- Encourage conversations based on facts and evidence (scientific or otherwise) rather than opinions or ideologies,
- Ensure mutual respect and respectful discussions,
- Maintain a discourse accessible to the public, and
- Make available all content such as recordings of the webinar in open access to all without any financial barrier.
The webinars are organized around a unique partnership structure. Each webinar is organized by champions; two or more thematic leaders charged with the development of the content and questions and issuing invitations to the panellists. Two or more institutional partners are usually associated with each webinar to maximize engagement and commitment. The panel discussions are generally moderated by a Canadian Senator.
The first set of webinars has generated excitement and interest in the conversation around bridging divides. The Victoria Forum is creating a number of channels to build the momentum for the VVF and continue these conversations toward solution development through:
thematic co-chairs and webinars champions will be encouraged to host virtual workshops and meetings
the Victoria Forum will create a blog section on the website to allow thematic co-chairs to post and moderate opinions and documents, and
the Victoria Forum will re-engage with the Faculty of Fine Arts and the Royal BC Museum to explore hosting visual and multi-media virtual exhibitions around the theme of bridging divides during the pandemic.
Format of the Virtual Victoria Forum
The VVF will take place during the previously scheduled dates of November 12-14, 2020. The forum will be designed to encourage interactivity and connectedness between participants to recreate a virtual experience as close as possible to the 2017 forum. To do so, the forum is evaluating a number of potential virtual conferencing platforms with capabilities to create live events, hands-on sessions, expo booths, meetings and networking sidebars.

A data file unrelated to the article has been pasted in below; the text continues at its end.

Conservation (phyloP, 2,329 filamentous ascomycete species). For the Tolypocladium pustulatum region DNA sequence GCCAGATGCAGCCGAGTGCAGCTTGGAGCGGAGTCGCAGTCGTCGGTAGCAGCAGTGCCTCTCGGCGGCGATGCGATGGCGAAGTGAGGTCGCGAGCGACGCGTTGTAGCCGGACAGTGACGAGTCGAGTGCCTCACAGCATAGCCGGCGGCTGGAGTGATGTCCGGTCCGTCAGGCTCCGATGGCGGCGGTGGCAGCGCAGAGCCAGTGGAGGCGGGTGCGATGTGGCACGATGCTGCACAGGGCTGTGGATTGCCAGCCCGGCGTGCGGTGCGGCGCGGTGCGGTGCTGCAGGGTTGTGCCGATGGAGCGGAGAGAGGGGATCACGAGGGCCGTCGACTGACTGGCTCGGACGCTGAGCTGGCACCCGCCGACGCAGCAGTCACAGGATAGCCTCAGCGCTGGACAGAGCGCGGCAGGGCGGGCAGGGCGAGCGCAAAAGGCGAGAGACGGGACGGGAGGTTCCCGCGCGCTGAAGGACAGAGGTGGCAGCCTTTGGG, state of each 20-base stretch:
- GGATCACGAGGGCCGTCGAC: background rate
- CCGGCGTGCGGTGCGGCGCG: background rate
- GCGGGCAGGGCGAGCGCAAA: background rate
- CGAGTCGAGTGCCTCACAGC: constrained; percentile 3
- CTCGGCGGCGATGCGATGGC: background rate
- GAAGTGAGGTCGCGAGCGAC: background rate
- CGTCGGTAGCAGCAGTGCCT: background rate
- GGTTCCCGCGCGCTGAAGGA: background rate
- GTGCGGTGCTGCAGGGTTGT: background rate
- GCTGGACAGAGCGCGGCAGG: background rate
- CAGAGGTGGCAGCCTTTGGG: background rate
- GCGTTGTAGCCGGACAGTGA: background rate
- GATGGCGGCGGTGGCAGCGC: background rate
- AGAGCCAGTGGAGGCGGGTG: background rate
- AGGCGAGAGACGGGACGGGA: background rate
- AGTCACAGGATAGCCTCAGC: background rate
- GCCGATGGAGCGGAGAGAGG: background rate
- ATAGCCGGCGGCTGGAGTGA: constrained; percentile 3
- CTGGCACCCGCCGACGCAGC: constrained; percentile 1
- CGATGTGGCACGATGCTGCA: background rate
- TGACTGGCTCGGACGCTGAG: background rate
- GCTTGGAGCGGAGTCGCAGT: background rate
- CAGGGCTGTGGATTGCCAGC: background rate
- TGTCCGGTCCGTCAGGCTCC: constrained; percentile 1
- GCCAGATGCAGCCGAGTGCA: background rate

The program structure will be compressed to a few hours each day, scheduled in the mornings on the West coast, corresponding to early afternoons in Eastern Canada and early evenings in Western Europe. The proposed program will be structured as follows (Pacific Time):
|08:30 AM – 09:00 AM||Welcome and opening (Speaker of the Senate, Chair of the VF…)|
|09:00 AM – 10:30 AM||Opening plenary (Bellegarde, Amina Mohammed, Mark Carney)|
|10:30 AM – 12:00 PM||Expo, networking and other ad hoc activities|
|08:30 AM – 10:30 AM||Three (3) parallel think-tank and hands-on sessions|
|10:45 AM – 12:00 PM||Expo, networking and other ad hoc activities|
|08:30 AM – 09:30 AM||Plenary session|
|09:45 AM – 11:00 AM||Three (3) parallel think-tank to consolidate recommendations|
|11:00 AM – 11:30 AM||Expo, networking and other ad hoc activities|
|11:30 AM – 12:00 PM||Keynote address (e.g., PM)|
|12:00 PM –12:30 PM||Closing plenary and closing remarks (co-chairs to present their recommendations)|
The Virtual Victoria Forum 2020 and the Victoria Forum 2022 is a partnership between the University of Victoria and the Senate of Canada.